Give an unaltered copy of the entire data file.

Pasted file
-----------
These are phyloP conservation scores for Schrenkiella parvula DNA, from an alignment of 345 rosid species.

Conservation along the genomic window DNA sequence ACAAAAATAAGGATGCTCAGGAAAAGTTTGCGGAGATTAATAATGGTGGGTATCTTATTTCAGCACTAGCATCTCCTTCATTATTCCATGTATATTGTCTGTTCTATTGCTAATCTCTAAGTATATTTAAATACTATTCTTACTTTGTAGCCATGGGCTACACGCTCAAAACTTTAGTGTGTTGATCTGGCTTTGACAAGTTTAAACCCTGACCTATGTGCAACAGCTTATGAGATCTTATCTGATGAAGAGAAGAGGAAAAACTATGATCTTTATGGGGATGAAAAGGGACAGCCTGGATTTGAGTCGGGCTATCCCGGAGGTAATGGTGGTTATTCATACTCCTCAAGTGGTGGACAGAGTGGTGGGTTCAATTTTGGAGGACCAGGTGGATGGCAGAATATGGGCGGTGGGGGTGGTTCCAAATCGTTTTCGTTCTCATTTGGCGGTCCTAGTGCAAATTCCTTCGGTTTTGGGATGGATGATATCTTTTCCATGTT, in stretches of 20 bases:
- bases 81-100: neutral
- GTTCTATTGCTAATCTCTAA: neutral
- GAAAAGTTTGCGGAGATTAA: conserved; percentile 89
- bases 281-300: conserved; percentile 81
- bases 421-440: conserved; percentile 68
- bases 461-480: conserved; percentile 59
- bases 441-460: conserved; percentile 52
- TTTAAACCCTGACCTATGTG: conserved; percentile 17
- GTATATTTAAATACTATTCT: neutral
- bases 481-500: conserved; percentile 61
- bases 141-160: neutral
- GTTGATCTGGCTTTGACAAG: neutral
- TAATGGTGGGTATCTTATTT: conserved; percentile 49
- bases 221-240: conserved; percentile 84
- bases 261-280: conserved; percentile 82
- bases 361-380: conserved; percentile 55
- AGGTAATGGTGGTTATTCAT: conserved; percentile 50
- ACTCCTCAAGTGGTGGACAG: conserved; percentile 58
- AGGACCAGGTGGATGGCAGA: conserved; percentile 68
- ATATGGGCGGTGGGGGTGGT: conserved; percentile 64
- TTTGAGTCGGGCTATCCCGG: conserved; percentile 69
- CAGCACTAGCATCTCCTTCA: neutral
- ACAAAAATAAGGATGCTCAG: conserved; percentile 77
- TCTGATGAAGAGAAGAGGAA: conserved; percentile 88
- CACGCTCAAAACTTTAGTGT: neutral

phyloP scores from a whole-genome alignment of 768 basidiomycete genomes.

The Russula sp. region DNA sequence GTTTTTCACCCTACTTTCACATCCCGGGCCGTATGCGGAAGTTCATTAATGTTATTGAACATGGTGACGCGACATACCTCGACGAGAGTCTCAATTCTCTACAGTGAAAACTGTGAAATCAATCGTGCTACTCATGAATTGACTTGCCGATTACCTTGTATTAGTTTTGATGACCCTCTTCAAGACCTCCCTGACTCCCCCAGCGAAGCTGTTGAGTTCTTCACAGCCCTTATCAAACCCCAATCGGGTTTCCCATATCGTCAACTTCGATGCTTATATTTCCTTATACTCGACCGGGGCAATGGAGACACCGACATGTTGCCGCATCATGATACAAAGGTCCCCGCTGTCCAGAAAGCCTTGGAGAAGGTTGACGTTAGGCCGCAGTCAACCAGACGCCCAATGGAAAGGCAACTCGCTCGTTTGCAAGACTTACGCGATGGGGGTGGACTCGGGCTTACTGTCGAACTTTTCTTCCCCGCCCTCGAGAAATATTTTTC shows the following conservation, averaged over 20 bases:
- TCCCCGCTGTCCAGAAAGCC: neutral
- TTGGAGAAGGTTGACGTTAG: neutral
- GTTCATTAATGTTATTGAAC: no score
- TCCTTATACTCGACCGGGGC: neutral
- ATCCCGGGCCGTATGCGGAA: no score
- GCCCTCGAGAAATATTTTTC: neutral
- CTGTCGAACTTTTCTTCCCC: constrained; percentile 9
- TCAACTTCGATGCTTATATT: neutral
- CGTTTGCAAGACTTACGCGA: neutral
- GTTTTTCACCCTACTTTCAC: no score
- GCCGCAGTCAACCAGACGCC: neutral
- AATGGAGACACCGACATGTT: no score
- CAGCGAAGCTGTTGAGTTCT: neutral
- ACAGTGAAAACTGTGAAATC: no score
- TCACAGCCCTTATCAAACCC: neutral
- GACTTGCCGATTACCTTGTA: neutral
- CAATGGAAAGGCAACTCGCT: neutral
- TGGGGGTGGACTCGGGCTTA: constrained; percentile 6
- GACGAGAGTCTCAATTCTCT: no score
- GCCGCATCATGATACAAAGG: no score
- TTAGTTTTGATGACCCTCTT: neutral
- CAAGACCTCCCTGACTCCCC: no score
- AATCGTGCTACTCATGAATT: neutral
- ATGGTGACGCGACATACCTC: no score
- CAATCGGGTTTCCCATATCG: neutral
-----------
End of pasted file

These are phyloP conservation scores for Schrenkiella parvula DNA, from an alignment of 345 rosid species.

Conservation along the genomic window DNA sequence ACAAAAATAAGGATGCTCAGGAAAAGTTTGCGGAGATTAATAATGGTGGGTATCTTATTTCAGCACTAGCATCTCCTTCATTATTCCATGTATATTGTCTGTTCTATTGCTAATCTCTAAGTATATTTAAATACTATTCTTACTTTGTAGCCATGGGCTACACGCTCAAAACTTTAGTGTGTTGATCTGGCTTTGACAAGTTTAAACCCTGACCTATGTGCAACAGCTTATGAGATCTTATCTGATGAAGAGAAGAGGAAAAACTATGATCTTTATGGGGATGAAAAGGGACAGCCTGGATTTGAGTCGGGCTATCCCGGAGGTAATGGTGGTTATTCATACTCCTCAAGTGGTGGACAGAGTGGTGGGTTCAATTTTGGAGGACCAGGTGGATGGCAGAATATGGGCGGTGGGGGTGGTTCCAAATCGTTTTCGTTCTCATTTGGCGGTCCTAGTGCAAATTCCTTCGGTTTTGGGATGGATGATATCTTTTCCATGTT, in stretches of 20 bases:
- bases 81-100: neutral
- GTTCTATTGCTAATCTCTAA: neutral
- GAAAAGTTTGCGGAGATTAA: conserved; percentile 89
- bases 281-300: conserved; percentile 81
- bases 421-440: conserved; percentile 68
- bases 461-480: conserved; percentile 59
- bases 441-460: conserved; percentile 52
- TTTAAACCCTGACCTATGTG: conserved; percentile 17
- GTATATTTAAATACTATTCT: neutral
- bases 481-500: conserved; percentile 61
- bases 141-160: neutral
- GTTGATCTGGCTTTGACAAG: neutral
- TAATGGTGGGTATCTTATTT: conserved; percentile 49
- bases 221-240: conserved; percentile 84
- bases 261-280: conserved; percentile 82
- bases 361-380: conserved; percentile 55
- AGGTAATGGTGGTTATTCAT: conserved; percentile 50
- ACTCCTCAAGTGGTGGACAG: conserved; percentile 58
- AGGACCAGGTGGATGGCAGA: conserved; percentile 68
- ATATGGGCGGTGGGGGTGGT: conserved; percentile 64
- TTTGAGTCGGGCTATCCCGG: conserved; percentile 69
- CAGCACTAGCATCTCCTTCA: neutral
- ACAAAAATAAGGATGCTCAG: conserved; percentile 77
- TCTGATGAAGAGAAGAGGAA: conserved; percentile 88
- CACGCTCAAAACTTTAGTGT: neutral

phyloP scores from a whole-genome alignment of 768 basidiomycete genomes.

The Russula sp. region DNA sequence GTTTTTCACCCTACTTTCACATCCCGGGCCGTATGCGGAAGTTCATTAATGTTATTGAACATGGTGACGCGACATACCTCGACGAGAGTCTCAATTCTCTACAGTGAAAACTGTGAAATCAATCGTGCTACTCATGAATTGACTTGCCGATTACCTTGTATTAGTTTTGATGACCCTCTTCAAGACCTCCCTGACTCCCCCAGCGAAGCTGTTGAGTTCTTCACAGCCCTTATCAAACCCCAATCGGGTTTCCCATATCGTCAACTTCGATGCTTATATTTCCTTATACTCGACCGGGGCAATGGAGACACCGACATGTTGCCGCATCATGATACAAAGGTCCCCGCTGTCCAGAAAGCCTTGGAGAAGGTTGACGTTAGGCCGCAGTCAACCAGACGCCCAATGGAAAGGCAACTCGCTCGTTTGCAAGACTTACGCGATGGGGGTGGACTCGGGCTTACTGTCGAACTTTTCTTCCCCGCCCTCGAGAAATATTTTTC shows the following conservation, averaged over 20 bases:
- TCCCCGCTGTCCAGAAAGCC: neutral
- TTGGAGAAGGTTGACGTTAG: neutral
- GTTCATTAATGTTATTGAAC: no score
- TCCTTATACTCGACCGGGGC: neutral
- ATCCCGGGCCGTATGCGGAA: no score
- GCCCTCGAGAAATATTTTTC: neutral
- CTGTCGAACTTTTCTTCCCC: constrained; percentile 9
- TCAACTTCGATGCTTATATT: neutral
- CGTTTGCAAGACTTACGCGA: neutral
- GTTTTTCACCCTACTTTCAC: no score
- GCCGCAGTCAACCAGACGCC: neutral
- AATGGAGACACCGACATGTT: no score
- CAGCGAAGCTGTTGAGTTCT: neutral
- ACAGTGAAAACTGTGAAATC: no score
- TCACAGCCCTTATCAAACCC: neutral
- GACTTGCCGATTACCTTGTA: neutral
- CAATGGAAAGGCAACTCGCT: neutral
- TGGGGGTGGACTCGGGCTTA: constrained; percentile 6
- GACGAGAGTCTCAATTCTCT: no score
- GCCGCATCATGATACAAAGG: no score
- TTAGTTTTGATGACCCTCTT: neutral
- CAAGACCTCCCTGACTCCCC: no score
- AATCGTGCTACTCATGAATT: neutral
- ATGGTGACGCGACATACCTC: no score
- CAATCGGGTTTCCCATATCG: neutral